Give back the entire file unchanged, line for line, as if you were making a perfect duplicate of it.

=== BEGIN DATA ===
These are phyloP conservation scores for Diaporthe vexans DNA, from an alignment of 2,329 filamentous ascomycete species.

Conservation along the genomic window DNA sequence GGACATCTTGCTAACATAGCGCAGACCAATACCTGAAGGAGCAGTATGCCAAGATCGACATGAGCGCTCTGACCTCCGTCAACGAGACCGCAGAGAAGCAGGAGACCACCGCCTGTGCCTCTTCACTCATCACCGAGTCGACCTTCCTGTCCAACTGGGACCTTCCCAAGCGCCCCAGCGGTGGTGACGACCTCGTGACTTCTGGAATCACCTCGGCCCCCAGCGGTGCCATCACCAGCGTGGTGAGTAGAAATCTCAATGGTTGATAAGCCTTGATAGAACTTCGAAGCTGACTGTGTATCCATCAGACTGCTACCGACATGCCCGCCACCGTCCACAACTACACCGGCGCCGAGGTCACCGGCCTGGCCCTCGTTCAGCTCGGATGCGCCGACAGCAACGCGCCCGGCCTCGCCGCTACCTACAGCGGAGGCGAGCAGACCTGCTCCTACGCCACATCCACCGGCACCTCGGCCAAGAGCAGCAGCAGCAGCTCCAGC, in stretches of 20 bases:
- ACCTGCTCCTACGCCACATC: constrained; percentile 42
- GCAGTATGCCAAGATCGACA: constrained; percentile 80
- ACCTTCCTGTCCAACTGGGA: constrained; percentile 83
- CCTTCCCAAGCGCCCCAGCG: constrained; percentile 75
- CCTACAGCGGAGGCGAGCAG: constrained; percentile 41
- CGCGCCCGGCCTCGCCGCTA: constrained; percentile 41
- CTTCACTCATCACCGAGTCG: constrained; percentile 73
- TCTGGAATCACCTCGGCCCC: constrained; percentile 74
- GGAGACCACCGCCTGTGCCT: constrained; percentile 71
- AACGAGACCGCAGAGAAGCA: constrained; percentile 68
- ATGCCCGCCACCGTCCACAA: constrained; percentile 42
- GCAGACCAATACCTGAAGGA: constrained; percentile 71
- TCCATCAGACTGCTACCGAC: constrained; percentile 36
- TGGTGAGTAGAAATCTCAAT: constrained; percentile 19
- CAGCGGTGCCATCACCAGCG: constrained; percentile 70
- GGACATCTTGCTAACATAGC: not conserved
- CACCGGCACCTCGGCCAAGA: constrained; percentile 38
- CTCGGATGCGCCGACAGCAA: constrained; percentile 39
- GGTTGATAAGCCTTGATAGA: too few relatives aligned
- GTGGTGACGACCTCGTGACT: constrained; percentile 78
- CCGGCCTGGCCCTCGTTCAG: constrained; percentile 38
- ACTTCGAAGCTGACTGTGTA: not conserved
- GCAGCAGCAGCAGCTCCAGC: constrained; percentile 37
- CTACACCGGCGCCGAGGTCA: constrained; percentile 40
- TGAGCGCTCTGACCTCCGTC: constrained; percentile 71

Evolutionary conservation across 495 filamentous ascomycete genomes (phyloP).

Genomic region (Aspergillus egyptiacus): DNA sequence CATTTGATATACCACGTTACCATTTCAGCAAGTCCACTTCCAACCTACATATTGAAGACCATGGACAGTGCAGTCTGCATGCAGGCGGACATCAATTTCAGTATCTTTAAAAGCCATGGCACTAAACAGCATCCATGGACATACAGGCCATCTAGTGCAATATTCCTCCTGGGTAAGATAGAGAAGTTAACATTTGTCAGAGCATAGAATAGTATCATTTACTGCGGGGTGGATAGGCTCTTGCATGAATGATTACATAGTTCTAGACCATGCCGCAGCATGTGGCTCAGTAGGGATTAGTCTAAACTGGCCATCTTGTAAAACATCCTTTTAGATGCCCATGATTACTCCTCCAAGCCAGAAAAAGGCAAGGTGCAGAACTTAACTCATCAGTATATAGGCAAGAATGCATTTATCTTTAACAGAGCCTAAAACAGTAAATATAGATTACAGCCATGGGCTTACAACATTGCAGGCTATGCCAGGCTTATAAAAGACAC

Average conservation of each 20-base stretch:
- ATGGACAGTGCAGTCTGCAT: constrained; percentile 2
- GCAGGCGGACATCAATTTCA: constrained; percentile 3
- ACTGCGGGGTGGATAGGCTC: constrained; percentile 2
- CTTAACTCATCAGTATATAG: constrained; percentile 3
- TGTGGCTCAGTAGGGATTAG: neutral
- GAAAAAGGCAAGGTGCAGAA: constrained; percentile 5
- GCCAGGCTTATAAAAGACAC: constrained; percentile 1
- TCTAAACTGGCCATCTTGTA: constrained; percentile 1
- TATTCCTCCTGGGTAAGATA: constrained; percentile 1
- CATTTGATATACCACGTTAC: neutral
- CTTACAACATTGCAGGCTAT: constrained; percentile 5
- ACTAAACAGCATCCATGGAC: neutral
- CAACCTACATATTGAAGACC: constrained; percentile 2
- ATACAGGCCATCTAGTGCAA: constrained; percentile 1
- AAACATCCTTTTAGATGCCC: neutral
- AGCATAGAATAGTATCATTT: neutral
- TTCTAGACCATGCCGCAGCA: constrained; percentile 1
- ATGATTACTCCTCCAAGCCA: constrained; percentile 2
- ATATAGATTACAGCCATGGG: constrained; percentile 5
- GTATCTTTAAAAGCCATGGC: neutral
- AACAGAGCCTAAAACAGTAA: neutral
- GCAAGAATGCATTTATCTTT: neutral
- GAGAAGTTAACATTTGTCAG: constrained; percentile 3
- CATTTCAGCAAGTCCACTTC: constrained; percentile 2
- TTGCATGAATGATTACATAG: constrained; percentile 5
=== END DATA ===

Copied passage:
These are phyloP conservation scores for Diaporthe vexans DNA, from an alignment of 2,329 filamentous ascomycete species.

Conservation along the genomic window DNA sequence GGACATCTTGCTAACATAGCGCAGACCAATACCTGAAGGAGCAGTATGCCAAGATCGACATGAGCGCTCTGACCTCCGTCAACGAGACCGCAGAGAAGCAGGAGACCACCGCCTGTGCCTCTTCACTCATCACCGAGTCGACCTTCCTGTCCAACTGGGACCTTCCCAAGCGCCCCAGCGGTGGTGACGACCTCGTGACTTCTGGAATCACCTCGGCCCCCAGCGGTGCCATCACCAGCGTGGTGAGTAGAAATCTCAATGGTTGATAAGCCTTGATAGAACTTCGAAGCTGACTGTGTATCCATCAGACTGCTACCGACATGCCCGCCACCGTCCACAACTACACCGGCGCCGAGGTCACCGGCCTGGCCCTCGTTCAGCTCGGATGCGCCGACAGCAACGCGCCCGGCCTCGCCGCTACCTACAGCGGAGGCGAGCAGACCTGCTCCTACGCCACATCCACCGGCACCTCGGCCAAGAGCAGCAGCAGCAGCTCCAGC, in stretches of 20 bases:
- ACCTGCTCCTACGCCACATC: constrained; percentile 42
- GCAGTATGCCAAGATCGACA: constrained; percentile 80
- ACCTTCCTGTCCAACTGGGA: constrained; percentile 83
- CCTTCCCAAGCGCCCCAGCG: constrained; percentile 75
- CCTACAGCGGAGGCGAGCAG: constrained; percentile 41
- CGCGCCCGGCCTCGCCGCTA: constrained; percentile 41
- CTTCACTCATCACCGAGTCG: constrained; percentile 73
- TCTGGAATCACCTCGGCCCC: constrained; percentile 74
- GGAGACCACCGCCTGTGCCT: constrained; percentile 71
- AACGAGACCGCAGAGAAGCA: constrained; percentile 68
- ATGCCCGCCACCGTCCACAA: constrained; percentile 42
- GCAGACCAATACCTGAAGGA: constrained; percentile 71
- TCCATCAGACTGCTACCGAC: constrained; percentile 36
- TGGTGAGTAGAAATCTCAAT: constrained; percentile 19
- CAGCGGTGCCATCACCAGCG: constrained; percentile 70
- GGACATCTTGCTAACATAGC: not conserved
- CACCGGCACCTCGGCCAAGA: constrained; percentile 38
- CTCGGATGCGCCGACAGCAA: constrained; percentile 39
- GGTTGATAAGCCTTGATAGA: too few relatives aligned
- GTGGTGACGACCTCGTGACT: constrained; percentile 78
- CCGGCCTGGCCCTCGTTCAG: constrained; percentile 38
- ACTTCGAAGCTGACTGTGTA: not conserved
- GCAGCAGCAGCAGCTCCAGC: constrained; percentile 37
- CTACACCGGCGCCGAGGTCA: constrained; percentile 40
- TGAGCGCTCTGACCTCCGTC: constrained; percentile 71

Evolutionary conservation across 495 filamentous ascomycete genomes (phyloP).

Genomic region (Aspergillus egyptiacus): DNA sequence CATTTGATATACCACGTTACCATTTCAGCAAGTCCACTTCCAACCTACATATTGAAGACCATGGACAGTGCAGTCTGCATGCAGGCGGACATCAATTTCAGTATCTTTAAAAGCCATGGCACTAAACAGCATCCATGGACATACAGGCCATCTAGTGCAATATTCCTCCTGGGTAAGATAGAGAAGTTAACATTTGTCAGAGCATAGAATAGTATCATTTACTGCGGGGTGGATAGGCTCTTGCATGAATGATTACATAGTTCTAGACCATGCCGCAGCATGTGGCTCAGTAGGGATTAGTCTAAACTGGCCATCTTGTAAAACATCCTTTTAGATGCCCATGATTACTCCTCCAAGCCAGAAAAAGGCAAGGTGCAGAACTTAACTCATCAGTATATAGGCAAGAATGCATTTATCTTTAACAGAGCCTAAAACAGTAAATATAGATTACAGCCATGGGCTTACAACATTGCAGGCTATGCCAGGCTTATAAAAGACAC

Average conservation of each 20-base stretch:
- ATGGACAGTGCAGTCTGCAT: constrained; percentile 2
- GCAGGCGGACATCAATTTCA: constrained; percentile 3
- ACTGCGGGGTGGATAGGCTC: constrained; percentile 2
- CTTAACTCATCAGTATATAG: constrained; percentile 3
- TGTGGCTCAGTAGGGATTAG: neutral
- GAAAAAGGCAAGGTGCAGAA: constrained; percentile 5
- GCCAGGCTTATAAAAGACAC: constrained; percentile 1
- TCTAAACTGGCCATCTTGTA: constrained; percentile 1
- TATTCCTCCTGGGTAAGATA: constrained; percentile 1
- CATTTGATATACCACGTTAC: neutral
- CTTACAACATTGCAGGCTAT: constrained; percentile 5
- ACTAAACAGCATCCATGGAC: neutral
- CAACCTACATATTGAAGACC: constrained; percentile 2
- ATACAGGCCATCTAGTGCAA: constrained; percentile 1
- AAACATCCTTTTAGATGCCC: neutral
- AGCATAGAATAGTATCATTT: neutral
- TTCTAGACCATGCCGCAGCA: constrained; percentile 1
- ATGATTACTCCTCCAAGCCA: constrained; percentile 2
- ATATAGATTACAGCCATGGG: constrained; percentile 5
- GTATCTTTAAAAGCCATGGC: neutral
- AACAGAGCCTAAAACAGTAA: neutral
- GCAAGAATGCATTTATCTTT: neutral
- GAGAAGTTAACATTTGTCAG: constrained; percentile 3
- CATTTCAGCAAGTCCACTTC: constrained; percentile 2
- TTGCATGAATGATTACATAG: constrained; percentile 5